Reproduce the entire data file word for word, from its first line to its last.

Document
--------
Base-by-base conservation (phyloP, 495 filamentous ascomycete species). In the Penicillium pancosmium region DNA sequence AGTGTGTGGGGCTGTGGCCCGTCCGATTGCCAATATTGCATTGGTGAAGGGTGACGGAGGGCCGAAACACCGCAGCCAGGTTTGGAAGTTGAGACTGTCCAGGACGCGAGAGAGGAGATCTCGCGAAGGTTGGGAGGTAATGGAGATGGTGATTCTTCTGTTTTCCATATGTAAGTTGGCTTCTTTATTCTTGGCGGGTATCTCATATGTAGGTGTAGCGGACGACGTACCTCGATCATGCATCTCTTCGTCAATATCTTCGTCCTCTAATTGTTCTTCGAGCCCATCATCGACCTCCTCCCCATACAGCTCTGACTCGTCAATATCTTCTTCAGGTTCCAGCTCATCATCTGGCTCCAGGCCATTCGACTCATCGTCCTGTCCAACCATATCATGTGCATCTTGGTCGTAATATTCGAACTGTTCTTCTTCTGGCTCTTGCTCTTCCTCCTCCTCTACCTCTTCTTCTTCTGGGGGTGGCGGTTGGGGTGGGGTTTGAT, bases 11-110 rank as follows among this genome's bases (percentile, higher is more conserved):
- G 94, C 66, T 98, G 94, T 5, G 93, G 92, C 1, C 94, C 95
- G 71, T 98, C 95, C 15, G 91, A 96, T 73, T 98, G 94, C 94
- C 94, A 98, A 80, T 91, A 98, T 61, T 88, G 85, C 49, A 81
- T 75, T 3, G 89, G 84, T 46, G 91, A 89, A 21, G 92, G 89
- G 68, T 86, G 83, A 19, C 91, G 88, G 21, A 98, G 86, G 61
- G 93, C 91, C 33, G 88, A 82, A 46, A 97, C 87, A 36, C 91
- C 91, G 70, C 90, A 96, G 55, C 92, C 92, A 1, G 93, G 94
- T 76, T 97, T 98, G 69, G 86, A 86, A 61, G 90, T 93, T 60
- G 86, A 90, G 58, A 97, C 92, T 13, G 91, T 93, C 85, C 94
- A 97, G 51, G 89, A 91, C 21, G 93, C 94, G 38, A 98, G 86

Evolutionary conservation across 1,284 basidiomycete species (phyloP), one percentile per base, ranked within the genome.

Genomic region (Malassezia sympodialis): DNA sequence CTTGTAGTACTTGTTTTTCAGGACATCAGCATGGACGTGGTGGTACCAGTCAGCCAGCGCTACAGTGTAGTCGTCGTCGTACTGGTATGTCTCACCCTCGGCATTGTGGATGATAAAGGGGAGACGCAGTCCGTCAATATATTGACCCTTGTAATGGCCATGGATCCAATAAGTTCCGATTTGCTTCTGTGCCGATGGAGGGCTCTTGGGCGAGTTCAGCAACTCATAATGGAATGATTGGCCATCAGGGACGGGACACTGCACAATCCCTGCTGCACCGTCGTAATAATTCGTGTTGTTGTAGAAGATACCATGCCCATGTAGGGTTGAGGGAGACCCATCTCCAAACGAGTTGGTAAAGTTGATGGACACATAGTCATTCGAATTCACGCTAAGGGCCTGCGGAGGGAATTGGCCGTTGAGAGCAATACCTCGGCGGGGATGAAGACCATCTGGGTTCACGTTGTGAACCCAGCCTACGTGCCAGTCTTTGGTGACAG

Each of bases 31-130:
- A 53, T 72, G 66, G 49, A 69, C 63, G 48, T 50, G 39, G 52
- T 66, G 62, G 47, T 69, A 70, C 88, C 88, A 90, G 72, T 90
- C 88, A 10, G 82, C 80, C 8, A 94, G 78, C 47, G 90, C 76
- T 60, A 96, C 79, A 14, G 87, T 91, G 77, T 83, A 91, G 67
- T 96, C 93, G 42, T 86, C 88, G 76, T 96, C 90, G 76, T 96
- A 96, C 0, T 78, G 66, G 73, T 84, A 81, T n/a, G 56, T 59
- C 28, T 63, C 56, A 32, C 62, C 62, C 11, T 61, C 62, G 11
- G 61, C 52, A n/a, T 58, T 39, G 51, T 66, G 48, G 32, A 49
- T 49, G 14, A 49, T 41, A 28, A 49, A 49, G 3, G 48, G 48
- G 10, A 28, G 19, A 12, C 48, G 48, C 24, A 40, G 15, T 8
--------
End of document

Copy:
Base-by-base conservation (phyloP, 495 filamentous ascomycete species). In the Penicillium pancosmium region DNA sequence AGTGTGTGGGGCTGTGGCCCGTCCGATTGCCAATATTGCATTGGTGAAGGGTGACGGAGGGCCGAAACACCGCAGCCAGGTTTGGAAGTTGAGACTGTCCAGGACGCGAGAGAGGAGATCTCGCGAAGGTTGGGAGGTAATGGAGATGGTGATTCTTCTGTTTTCCATATGTAAGTTGGCTTCTTTATTCTTGGCGGGTATCTCATATGTAGGTGTAGCGGACGACGTACCTCGATCATGCATCTCTTCGTCAATATCTTCGTCCTCTAATTGTTCTTCGAGCCCATCATCGACCTCCTCCCCATACAGCTCTGACTCGTCAATATCTTCTTCAGGTTCCAGCTCATCATCTGGCTCCAGGCCATTCGACTCATCGTCCTGTCCAACCATATCATGTGCATCTTGGTCGTAATATTCGAACTGTTCTTCTTCTGGCTCTTGCTCTTCCTCCTCCTCTACCTCTTCTTCTTCTGGGGGTGGCGGTTGGGGTGGGGTTTGAT, bases 11-110 rank as follows among this genome's bases (percentile, higher is more conserved):
- G 94, C 66, T 98, G 94, T 5, G 93, G 92, C 1, C 94, C 95
- G 71, T 98, C 95, C 15, G 91, A 96, T 73, T 98, G 94, C 94
- C 94, A 98, A 80, T 91, A 98, T 61, T 88, G 85, C 49, A 81
- T 75, T 3, G 89, G 84, T 46, G 91, A 89, A 21, G 92, G 89
- G 68, T 86, G 83, A 19, C 91, G 88, G 21, A 98, G 86, G 61
- G 93, C 91, C 33, G 88, A 82, A 46, A 97, C 87, A 36, C 91
- C 91, G 70, C 90, A 96, G 55, C 92, C 92, A 1, G 93, G 94
- T 76, T 97, T 98, G 69, G 86, A 86, A 61, G 90, T 93, T 60
- G 86, A 90, G 58, A 97, C 92, T 13, G 91, T 93, C 85, C 94
- A 97, G 51, G 89, A 91, C 21, G 93, C 94, G 38, A 98, G 86

Evolutionary conservation across 1,284 basidiomycete species (phyloP), one percentile per base, ranked within the genome.

Genomic region (Malassezia sympodialis): DNA sequence CTTGTAGTACTTGTTTTTCAGGACATCAGCATGGACGTGGTGGTACCAGTCAGCCAGCGCTACAGTGTAGTCGTCGTCGTACTGGTATGTCTCACCCTCGGCATTGTGGATGATAAAGGGGAGACGCAGTCCGTCAATATATTGACCCTTGTAATGGCCATGGATCCAATAAGTTCCGATTTGCTTCTGTGCCGATGGAGGGCTCTTGGGCGAGTTCAGCAACTCATAATGGAATGATTGGCCATCAGGGACGGGACACTGCACAATCCCTGCTGCACCGTCGTAATAATTCGTGTTGTTGTAGAAGATACCATGCCCATGTAGGGTTGAGGGAGACCCATCTCCAAACGAGTTGGTAAAGTTGATGGACACATAGTCATTCGAATTCACGCTAAGGGCCTGCGGAGGGAATTGGCCGTTGAGAGCAATACCTCGGCGGGGATGAAGACCATCTGGGTTCACGTTGTGAACCCAGCCTACGTGCCAGTCTTTGGTGACAG

Each of bases 31-130:
- A 53, T 72, G 66, G 49, A 69, C 63, G 48, T 50, G 39, G 52
- T 66, G 62, G 47, T 69, A 70, C 88, C 88, A 90, G 72, T 90
- C 88, A 10, G 82, C 80, C 8, A 94, G 78, C 47, G 90, C 76
- T 60, A 96, C 79, A 14, G 87, T 91, G 77, T 83, A 91, G 67
- T 96, C 93, G 42, T 86, C 88, G 76, T 96, C 90, G 76, T 96
- A 96, C 0, T 78, G 66, G 73, T 84, A 81, T n/a, G 56, T 59
- C 28, T 63, C 56, A 32, C 62, C 62, C 11, T 61, C 62, G 11
- G 61, C 52, A n/a, T 58, T 39, G 51, T 66, G 48, G 32, A 49
- T 49, G 14, A 49, T 41, A 28, A 49, A 49, G 3, G 48, G 48
- G 10, A 28, G 19, A 12, C 48, G 48, C 24, A 40, G 15, T 8